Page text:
• Approvals. You can give employees control over their learning experience—and keep the right governance in place—to build greater work satisfaction.
  • Learning assignments and content. You can assign courses, curricula, and events more quickly to an entire cross-functional group versus person by person, or relying only on obvious business groupings, like department or job role.
  • Communication and social collaboration. You can target employee engagement by regions, areas, and groups for better team building.
  • Performance and goals. You can define relationships to drive a more proactive employee review and approval process.
  • Reporting. You can choose exactly which data you will share with whom across the organization.

Summary

If you plan to purchase or upgrade your LMS, remember to take the hierarchy component of the system into account. Make sure it can support today’s demands as well as your organization’s unique and ever-evolving needs.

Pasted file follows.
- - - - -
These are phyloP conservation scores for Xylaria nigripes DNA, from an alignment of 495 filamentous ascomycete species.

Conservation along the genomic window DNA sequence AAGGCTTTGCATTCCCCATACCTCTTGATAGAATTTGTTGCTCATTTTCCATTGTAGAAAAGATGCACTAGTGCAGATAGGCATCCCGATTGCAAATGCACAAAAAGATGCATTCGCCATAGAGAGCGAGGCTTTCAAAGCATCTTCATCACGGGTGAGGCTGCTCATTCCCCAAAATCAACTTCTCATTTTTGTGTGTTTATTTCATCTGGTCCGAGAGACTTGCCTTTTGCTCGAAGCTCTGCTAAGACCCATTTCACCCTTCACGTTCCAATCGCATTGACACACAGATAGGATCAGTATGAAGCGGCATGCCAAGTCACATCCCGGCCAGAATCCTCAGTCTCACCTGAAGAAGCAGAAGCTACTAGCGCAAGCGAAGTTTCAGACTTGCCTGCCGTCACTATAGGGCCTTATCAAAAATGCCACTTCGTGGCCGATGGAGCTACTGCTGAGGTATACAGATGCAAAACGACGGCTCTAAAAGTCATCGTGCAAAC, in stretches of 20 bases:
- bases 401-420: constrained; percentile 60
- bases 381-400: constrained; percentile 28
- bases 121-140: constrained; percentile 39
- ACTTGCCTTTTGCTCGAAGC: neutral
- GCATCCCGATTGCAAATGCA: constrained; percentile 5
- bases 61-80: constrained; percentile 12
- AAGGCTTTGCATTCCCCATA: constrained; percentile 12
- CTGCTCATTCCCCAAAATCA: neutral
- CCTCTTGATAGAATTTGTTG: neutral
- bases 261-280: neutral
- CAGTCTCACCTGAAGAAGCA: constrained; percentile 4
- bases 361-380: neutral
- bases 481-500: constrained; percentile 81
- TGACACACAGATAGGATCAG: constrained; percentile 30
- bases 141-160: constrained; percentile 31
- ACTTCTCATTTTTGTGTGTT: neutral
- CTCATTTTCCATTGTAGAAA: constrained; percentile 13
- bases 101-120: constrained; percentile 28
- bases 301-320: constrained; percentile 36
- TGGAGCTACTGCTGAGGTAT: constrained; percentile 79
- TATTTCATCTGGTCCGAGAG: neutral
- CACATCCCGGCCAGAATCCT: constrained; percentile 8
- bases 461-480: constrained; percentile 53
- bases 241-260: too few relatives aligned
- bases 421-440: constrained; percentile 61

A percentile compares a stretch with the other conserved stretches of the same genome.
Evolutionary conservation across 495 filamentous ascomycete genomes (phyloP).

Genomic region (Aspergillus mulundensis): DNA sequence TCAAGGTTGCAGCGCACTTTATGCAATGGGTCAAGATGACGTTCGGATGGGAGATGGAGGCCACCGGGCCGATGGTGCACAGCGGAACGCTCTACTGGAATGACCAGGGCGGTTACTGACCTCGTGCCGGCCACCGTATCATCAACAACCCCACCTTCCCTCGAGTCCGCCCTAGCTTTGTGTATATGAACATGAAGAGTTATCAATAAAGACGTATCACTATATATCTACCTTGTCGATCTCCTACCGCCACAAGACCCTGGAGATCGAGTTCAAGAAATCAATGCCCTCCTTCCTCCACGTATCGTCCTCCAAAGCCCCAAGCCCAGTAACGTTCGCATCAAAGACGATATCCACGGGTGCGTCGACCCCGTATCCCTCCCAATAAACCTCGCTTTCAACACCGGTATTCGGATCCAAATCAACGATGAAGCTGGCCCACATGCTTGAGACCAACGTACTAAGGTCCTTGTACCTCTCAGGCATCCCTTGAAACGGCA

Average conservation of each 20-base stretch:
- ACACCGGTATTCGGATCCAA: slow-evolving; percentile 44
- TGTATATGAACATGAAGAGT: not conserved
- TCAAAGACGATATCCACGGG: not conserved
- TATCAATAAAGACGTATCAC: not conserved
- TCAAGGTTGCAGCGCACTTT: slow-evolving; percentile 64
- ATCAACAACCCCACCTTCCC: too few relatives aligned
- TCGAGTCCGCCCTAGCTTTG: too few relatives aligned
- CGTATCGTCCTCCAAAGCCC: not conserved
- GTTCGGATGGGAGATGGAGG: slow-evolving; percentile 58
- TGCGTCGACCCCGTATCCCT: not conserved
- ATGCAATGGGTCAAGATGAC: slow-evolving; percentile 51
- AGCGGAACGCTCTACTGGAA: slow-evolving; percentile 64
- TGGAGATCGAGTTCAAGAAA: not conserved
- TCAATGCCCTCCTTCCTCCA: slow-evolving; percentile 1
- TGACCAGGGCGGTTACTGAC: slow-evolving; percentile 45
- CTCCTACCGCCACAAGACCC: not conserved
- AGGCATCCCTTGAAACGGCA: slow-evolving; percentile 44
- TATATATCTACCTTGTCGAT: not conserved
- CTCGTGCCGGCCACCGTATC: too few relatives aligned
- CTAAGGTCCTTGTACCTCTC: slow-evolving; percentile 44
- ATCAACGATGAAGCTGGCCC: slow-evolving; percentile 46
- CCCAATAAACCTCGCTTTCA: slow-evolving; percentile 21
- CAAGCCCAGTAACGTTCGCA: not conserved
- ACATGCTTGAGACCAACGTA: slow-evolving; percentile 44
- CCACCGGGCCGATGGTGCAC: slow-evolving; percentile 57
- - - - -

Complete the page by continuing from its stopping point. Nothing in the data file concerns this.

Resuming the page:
Schoox is the only learning solution provider that supports how your employees work today, how your managers need to manage, delivers flexibility as you grow and change, and provides actionable, data-driven insights to support your success.

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The Schoox Blog is a natural extension of our promise to help people learn more, connect deeper, and perform better. We aim to bring you relevant, engaging, and useful information on the latest news and trends in e-learning, corporate training, and talent development.